The Detroit Octopus
Recently I had the time to finish up a personal piece that had been sitting on the back burner for a while, mostly done but lacking those final touches. This piece is one of a series of -so far- three images based on myths and stories in the world of hockey, along with The Winnipeg Falcons and The Playoff Beard. This one deals with one of my very favorite of hockey’s weird stories, the Detroit Octopus.
The tradition of throwing an octopus on the ice at Detroit Red Wings playoff games was started in the 1952 Stanley Cup run, by the Cusimano brothers of Detroit. The legend has it that the octopus’ eight limbs represented the eight games the team would need to win in order to capture the Cup (it’s now sixteen games). The Wings won the Cup that year in eight straight games, and two more Cups in the next three years. Since the first octopus was thrown in 1952, the tradition has been carried on every single season. The NHL has tried to curb and even stop the practice, but it persists as one of hockey’s oldest and weirdest traditions.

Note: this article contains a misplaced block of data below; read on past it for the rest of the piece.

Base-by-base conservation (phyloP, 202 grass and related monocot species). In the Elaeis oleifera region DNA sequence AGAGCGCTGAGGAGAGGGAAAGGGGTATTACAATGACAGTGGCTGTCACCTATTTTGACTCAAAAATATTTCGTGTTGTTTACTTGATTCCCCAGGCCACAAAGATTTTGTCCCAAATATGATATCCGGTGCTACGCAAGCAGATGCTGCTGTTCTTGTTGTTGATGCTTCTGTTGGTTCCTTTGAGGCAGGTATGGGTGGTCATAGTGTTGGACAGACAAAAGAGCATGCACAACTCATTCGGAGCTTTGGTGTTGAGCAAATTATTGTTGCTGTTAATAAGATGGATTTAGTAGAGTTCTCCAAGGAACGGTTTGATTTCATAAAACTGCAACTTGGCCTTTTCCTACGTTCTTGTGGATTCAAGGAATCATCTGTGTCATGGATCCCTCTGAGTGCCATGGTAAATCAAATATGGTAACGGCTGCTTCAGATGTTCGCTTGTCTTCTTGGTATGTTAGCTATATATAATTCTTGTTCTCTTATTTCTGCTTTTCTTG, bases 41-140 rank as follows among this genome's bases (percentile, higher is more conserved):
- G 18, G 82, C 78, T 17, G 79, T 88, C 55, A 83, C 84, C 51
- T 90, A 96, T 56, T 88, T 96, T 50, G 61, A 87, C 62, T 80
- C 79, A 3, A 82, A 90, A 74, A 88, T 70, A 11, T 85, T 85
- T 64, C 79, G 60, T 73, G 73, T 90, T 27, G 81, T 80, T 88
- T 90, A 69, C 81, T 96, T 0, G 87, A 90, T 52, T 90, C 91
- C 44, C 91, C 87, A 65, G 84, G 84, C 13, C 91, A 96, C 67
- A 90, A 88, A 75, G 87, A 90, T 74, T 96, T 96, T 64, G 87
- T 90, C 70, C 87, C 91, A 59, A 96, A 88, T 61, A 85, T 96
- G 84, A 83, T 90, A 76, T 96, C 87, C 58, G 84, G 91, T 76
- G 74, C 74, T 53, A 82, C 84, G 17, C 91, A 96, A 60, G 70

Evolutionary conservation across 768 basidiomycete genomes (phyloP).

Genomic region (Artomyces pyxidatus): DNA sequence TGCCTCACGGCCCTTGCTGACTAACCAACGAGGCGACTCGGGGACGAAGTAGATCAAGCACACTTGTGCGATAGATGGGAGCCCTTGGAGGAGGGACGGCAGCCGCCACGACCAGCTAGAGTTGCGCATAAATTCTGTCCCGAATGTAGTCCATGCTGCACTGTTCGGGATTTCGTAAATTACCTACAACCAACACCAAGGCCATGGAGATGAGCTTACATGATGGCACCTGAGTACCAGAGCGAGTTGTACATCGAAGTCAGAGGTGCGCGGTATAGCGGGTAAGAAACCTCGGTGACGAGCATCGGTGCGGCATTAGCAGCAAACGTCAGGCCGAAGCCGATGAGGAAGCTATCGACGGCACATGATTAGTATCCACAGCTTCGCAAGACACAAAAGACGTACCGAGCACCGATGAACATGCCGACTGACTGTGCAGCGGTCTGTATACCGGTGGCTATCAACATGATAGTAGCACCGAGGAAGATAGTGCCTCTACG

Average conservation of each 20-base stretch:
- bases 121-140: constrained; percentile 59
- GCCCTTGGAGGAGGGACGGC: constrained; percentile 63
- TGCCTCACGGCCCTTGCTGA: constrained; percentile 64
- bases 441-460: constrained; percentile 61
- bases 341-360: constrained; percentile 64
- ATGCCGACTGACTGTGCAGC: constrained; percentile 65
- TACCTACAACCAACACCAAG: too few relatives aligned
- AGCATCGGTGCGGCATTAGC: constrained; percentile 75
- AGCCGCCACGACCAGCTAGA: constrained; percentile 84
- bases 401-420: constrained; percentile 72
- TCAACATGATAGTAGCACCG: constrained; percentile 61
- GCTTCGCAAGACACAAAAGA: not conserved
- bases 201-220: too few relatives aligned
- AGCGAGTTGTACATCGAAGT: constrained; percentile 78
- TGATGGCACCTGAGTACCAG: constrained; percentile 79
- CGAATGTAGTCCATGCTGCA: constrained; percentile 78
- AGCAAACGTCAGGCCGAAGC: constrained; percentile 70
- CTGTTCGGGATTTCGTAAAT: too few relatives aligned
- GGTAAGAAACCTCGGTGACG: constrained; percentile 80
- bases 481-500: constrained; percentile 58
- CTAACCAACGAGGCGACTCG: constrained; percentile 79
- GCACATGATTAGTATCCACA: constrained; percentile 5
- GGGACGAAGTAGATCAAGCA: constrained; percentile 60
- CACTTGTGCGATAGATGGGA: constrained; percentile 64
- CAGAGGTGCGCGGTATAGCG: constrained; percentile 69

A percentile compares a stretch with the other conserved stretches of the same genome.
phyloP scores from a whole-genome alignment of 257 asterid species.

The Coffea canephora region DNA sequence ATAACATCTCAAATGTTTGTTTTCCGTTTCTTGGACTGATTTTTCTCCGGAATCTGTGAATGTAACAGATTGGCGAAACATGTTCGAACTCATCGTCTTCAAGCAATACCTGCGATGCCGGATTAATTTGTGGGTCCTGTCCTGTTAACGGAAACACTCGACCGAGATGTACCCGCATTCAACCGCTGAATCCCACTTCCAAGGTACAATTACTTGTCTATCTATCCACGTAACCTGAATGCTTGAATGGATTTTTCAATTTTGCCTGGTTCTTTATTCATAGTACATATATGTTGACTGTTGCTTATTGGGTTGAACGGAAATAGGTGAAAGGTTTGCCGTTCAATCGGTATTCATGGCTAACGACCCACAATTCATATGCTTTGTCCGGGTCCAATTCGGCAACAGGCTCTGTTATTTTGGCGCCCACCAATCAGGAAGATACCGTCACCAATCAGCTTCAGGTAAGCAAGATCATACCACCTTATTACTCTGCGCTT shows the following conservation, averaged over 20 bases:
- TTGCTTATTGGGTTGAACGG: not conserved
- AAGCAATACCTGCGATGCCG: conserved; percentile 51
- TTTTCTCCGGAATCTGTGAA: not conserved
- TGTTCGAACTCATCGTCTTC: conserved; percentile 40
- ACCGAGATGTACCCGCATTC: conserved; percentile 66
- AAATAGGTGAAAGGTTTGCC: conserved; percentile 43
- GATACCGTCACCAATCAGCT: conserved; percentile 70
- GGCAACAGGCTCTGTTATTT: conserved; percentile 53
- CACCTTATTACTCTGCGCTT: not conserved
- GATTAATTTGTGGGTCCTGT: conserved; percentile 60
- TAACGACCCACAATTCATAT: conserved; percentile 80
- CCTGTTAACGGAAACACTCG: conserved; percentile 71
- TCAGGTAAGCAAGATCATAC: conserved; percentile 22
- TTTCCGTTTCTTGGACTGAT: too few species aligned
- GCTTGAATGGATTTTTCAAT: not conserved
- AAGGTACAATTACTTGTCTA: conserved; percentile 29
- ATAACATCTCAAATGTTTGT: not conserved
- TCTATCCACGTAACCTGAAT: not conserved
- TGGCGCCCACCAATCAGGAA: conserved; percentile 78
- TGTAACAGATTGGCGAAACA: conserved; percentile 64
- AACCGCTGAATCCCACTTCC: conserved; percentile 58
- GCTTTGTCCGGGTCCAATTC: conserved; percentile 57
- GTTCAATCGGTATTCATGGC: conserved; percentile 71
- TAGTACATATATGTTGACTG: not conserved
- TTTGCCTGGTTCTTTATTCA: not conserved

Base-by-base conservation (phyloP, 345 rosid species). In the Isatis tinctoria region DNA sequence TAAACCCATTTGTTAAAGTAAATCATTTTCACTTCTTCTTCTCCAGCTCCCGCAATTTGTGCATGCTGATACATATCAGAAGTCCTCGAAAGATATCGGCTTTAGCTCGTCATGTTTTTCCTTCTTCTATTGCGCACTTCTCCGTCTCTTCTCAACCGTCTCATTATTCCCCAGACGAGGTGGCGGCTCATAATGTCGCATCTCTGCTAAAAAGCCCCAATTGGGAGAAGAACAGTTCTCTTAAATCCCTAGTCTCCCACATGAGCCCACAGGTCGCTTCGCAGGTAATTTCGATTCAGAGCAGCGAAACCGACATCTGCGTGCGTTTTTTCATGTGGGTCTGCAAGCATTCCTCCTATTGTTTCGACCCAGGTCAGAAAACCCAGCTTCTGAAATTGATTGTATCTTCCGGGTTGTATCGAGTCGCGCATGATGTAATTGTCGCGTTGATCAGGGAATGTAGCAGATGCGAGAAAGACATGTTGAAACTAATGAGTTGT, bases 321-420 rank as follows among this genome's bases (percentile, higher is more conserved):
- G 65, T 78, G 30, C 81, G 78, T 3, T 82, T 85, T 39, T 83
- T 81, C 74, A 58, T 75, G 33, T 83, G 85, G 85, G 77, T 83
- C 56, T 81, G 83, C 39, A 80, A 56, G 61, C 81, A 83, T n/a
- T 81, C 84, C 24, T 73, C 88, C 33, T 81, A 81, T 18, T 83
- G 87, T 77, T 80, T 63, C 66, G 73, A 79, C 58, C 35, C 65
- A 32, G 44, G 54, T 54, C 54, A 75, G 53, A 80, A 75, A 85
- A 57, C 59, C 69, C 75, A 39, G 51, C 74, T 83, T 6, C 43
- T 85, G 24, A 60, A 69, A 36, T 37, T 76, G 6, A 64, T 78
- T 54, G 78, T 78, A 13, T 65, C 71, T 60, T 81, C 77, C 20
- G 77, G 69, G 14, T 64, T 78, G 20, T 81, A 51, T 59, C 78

The illustration shows the great Detroit goalie Terry Sawchuck in action against the Montreal Canadiens, with a little help from the Octopus. I wanted a composition for this piece reminiscent of the crammed battle scenes of Utagawa Kuniyoshi or the one-panel samurai fight drawings of Stan Sakai, but with hockey sticks in place of swords.
Prints of this image are available at Thumbtack Press